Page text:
It is also believed that supporting national brands will somehow help solve problems. Nationalists even take their claims further to deny foreign products as a means to help their nation. (See the 2008 Carrefour boycott, and the anti-Japanese movement in 2005.) According to a recent study, Nationalism plays a very important role in making Chinese customers’ decisions.

However, some people sometimes find little moral ground to support their sentiment. After the milk contamination scandal was fully revealed, many completely lost their trust in domestic milk companies, many of which were once national/local pride while the New Zealand company Fonterra won the respect of many Chinese. In the Microsoft case, some netizens also doubted whether they, as pirated Windows users, have any moral ground to condemn Microsoft. Similar things also happened in the ASUS case as some netizens pointed out that Huang Jiang and her agent are too greedy, and also ASUS wasn’t responsible for jailing Huang Jing (but the state was).

They also find that sometimes some national brands are just not worthwhile for them to support. Some national companies lack an adequate business ethical code as they only know how to make profit but have little concern for their users’ experience. After people found that Baidu used its political advantage to make a profit in business, many of them have turned to Google as its “Don’t Be Evil” motto now has become more appealing to them. Also, in response to Microsoft’s anti-piracy effort, there was also this news that Nanchang city forced all internet cafes to replace pirated operating systems with Red Flag Linux, a Chinese-made Linux system. However, the one-time forced installation fee is RMB 5000 (approximately $725, which is far higher than a reasonable price for a Chinese small business) while Red Flad is in no way better than any other open-sourced versions of . (See the artcle “The World’s Worst Way to Market Linux.”) It seems like local protectionism, and besides offering native companies easy money to make, does not really help them build their products better.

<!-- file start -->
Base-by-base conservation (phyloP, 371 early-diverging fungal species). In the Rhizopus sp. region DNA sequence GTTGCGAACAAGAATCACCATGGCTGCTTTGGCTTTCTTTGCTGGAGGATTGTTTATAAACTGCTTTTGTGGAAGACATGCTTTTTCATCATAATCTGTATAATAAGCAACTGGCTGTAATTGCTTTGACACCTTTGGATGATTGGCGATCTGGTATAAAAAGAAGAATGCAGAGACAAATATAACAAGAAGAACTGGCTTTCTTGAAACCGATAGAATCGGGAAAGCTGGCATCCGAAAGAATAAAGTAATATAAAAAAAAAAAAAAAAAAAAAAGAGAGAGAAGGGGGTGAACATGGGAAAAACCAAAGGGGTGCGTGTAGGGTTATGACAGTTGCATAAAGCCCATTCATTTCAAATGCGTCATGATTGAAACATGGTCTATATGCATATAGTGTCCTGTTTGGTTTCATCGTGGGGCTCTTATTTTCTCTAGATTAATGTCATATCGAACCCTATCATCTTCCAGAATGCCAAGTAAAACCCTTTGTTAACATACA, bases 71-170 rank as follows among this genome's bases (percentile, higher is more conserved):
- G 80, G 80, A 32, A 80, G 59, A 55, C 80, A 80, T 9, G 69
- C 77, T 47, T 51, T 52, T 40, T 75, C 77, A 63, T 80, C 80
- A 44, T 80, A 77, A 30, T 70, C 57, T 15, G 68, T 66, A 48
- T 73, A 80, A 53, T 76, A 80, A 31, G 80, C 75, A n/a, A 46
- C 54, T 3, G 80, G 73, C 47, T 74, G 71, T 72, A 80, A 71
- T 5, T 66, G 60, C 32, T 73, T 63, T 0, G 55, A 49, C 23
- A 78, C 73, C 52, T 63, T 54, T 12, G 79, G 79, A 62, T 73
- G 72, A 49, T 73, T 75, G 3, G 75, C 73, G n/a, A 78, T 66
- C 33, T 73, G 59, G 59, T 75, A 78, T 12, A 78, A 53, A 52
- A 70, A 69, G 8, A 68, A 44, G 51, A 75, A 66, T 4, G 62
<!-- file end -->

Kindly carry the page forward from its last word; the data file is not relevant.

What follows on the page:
In the age of globalization, Chinese customers have experienced a difficult dilemma between national brands and foreign multi-national brands, which will probably continue to be a big theme in China’s future economical development.